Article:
Lee Oswald was a young man with an extraordinary background.  He was not the ‘lone nut’ as described by the Warren Commission, the investigative body set up by President Johnson to examine the assassination. An ex radar operator at a top-secret US base in Japan, Oswald had spent years in Soviet Russia as a supposed defector. He was known to the FBI and had connections with military intelligence and the CIA. He appeared to be involved in left-wing Cuban politics and supported Fidel Castro. The Warren Commission concluded that Oswald shot the President but failed to answer the important question -why? Why should a left-wing activist shoot a liberal minded president who in the words of his critics had gone ‘soft’ on communism and Cuba? But as we examine the accepted elements of the murder more and more inconsistencies occur. The President was shot at 12.30 pm, but Oswald, who worked at the book depository, was seen by witnesses in the second floor lunch room as late as 12.15, which left him only fifteen minutes to ascend to the sixth floor, produce his rifle and take up position. Of course fifteen minutes might have been enough time for a cool and organised killer, but the President was actually due to arrive at a reception at the Dallas Trade Mart at 12.30, which meant he would pass through Dealey Plaza at about 12.25, giving Oswald only ten minutes to be in place, and he had no way of knowing the President would be late. Immediately after the shooting patrolman Marrion Baker entered the Book Depository, drew his gun and with building superintendent Roy Truly hot on his heels confronted a young man in the lunchroom calmly drinking a coke. Truly explained that this was Lee Oswald, an employee. Had Oswald rushed down from his ‘snipers lair’ on the sixth floor or had he been in the lunch room all the while?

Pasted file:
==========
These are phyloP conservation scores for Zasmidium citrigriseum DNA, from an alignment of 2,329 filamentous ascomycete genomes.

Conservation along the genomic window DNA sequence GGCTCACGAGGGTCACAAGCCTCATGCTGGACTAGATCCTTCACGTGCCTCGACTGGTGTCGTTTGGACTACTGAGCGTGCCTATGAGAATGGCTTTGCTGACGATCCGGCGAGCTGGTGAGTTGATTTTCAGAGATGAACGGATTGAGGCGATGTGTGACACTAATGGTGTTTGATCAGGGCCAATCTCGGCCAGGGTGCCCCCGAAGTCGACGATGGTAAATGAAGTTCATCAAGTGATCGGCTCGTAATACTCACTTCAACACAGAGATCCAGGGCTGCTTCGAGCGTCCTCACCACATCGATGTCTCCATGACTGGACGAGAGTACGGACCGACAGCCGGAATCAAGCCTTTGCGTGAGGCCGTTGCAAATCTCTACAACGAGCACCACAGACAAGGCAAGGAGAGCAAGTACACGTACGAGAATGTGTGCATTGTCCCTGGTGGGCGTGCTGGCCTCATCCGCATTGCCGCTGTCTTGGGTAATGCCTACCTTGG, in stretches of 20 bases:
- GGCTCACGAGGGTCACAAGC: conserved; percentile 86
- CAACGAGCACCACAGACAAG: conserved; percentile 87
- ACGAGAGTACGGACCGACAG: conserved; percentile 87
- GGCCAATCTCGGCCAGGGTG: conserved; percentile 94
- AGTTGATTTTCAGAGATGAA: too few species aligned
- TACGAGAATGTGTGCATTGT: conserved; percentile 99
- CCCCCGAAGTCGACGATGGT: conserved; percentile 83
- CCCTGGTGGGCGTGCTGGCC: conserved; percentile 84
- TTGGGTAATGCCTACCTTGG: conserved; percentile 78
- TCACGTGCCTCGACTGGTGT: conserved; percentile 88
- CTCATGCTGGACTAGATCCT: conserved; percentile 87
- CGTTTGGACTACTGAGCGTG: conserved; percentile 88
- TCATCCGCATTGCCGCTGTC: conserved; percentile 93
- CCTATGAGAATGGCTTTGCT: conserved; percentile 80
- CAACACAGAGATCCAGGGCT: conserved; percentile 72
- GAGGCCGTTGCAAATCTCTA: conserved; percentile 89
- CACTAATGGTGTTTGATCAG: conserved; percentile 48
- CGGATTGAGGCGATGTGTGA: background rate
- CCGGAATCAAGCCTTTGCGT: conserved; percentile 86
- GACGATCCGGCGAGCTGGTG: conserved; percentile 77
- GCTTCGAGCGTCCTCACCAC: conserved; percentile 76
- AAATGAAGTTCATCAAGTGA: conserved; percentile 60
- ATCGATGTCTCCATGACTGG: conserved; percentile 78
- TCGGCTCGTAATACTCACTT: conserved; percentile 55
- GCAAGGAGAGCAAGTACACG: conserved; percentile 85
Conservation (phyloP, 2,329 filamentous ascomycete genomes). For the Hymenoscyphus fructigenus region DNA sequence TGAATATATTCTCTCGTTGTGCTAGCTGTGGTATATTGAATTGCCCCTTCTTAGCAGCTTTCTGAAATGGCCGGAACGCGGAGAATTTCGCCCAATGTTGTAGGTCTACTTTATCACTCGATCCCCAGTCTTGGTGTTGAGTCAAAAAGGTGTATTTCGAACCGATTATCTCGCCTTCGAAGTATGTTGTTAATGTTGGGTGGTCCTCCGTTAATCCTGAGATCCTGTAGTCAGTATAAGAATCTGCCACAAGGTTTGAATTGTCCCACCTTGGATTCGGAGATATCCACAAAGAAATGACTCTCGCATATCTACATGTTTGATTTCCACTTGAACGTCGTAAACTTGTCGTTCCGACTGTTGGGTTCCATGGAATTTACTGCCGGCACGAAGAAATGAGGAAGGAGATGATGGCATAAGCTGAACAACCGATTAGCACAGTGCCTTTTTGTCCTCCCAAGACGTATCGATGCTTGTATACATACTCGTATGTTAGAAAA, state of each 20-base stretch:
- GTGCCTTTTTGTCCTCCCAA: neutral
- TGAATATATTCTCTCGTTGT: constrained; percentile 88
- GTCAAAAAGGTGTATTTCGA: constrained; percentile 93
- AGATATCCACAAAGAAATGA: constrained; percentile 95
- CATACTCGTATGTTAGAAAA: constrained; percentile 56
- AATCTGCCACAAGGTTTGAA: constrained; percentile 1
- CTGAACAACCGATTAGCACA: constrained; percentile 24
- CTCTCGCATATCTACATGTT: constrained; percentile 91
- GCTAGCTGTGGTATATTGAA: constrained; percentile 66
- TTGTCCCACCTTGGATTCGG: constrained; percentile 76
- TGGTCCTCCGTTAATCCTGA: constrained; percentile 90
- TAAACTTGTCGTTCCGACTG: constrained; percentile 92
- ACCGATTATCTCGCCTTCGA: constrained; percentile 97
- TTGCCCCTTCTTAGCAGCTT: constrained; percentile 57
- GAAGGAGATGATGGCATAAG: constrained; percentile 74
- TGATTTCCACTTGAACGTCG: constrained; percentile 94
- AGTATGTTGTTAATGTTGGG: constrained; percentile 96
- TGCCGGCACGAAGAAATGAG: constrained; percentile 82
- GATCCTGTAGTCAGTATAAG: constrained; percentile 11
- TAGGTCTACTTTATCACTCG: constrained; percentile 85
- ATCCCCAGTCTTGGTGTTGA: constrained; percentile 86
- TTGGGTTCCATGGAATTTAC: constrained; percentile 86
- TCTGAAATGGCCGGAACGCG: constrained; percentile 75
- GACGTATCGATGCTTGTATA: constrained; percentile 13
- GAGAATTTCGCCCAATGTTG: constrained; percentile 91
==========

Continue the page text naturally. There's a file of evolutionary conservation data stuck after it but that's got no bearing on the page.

image courtesy wikipedia

image courtesy wikipedia

Perhaps the strongest evidence linking Oswald to the murder was the supposed murder weapon, a 6.5 mm Mannlicher-Carcano bolt-action rifle, a World War II vintage carbine found on the sixth floor of the book depository at 1.22 pm, almost an hour after the assassination. The rifle had been purchased mail order by an ‘Alek Hidell’ and sent to Dallas post office box number 2915, rented by Oswald. When arrested, Oswald was carrying an identity card in the name of ‘Hidell’. To this day there is dispute over whether Oswald’s palm print was found on the rifle. All pretty damning you might think, but the officer who first found the rifle, Deputy Constable Seymour Weitzman, identified it as a 7.65 mm Mauser, and was confident enough to make a sworn affidavit to that effect. The day after the shooting, November 23rd, District Attorney Henry Wade also described the weapon as a Mauser at a televised press conference. How then does a 7.65mm Mauser become a 6.5mm Mannlicher-Carcano? I personally know nothing about guns at all but I have seen enough war films to know that a Mauser is German, and stamped clearly on the side of the Mannlicher-Carcano are the words ‘MADE ITALY’ and ‘CAL 6.5’. And surely a police officer, particularly an American policeman, would know what he was talking about concerning guns?

Abraham Zapruder, a local businessman took his cine camera to work that day to film the Presidential parade but what he recorded instead was a Presidential murder. In doing so he contributed arguably the most important piece of evidence in the whole case. His film gave investigators a filmed record and a timetable for the shooting. Examination of the film by FBI experts revealed the time between the first shot to hit the President and the shot that struck his head was 4.8 to 5.6 seconds. It was first thought that there were four shots, one shot hitting Kennedy in the throat, a second completely missing and hitting the kerb, a third hitting Governor Connally also seated in the Presidential car, and a fourth shattering Kennedy’s skull. Given that it takes 2.3 seconds to operate the bolt action rifle, four shots will not fit the time frame for one assassin and one rifle so the Warren Commission came up with the so called ‘magic bullet’ theory, that the second of three shots hit both Kennedy and Connally. This view has been blasted from a number of angles, firstly the bullet itself emerged as almost completely pristine, while one which had passed through the flesh and bone of two human bodies would have been severely deformed. Secondly, in the Zapruder film Governor Connally is seen to turn around as Kennedy is hit then appears to be hit himself as he turns to face front again.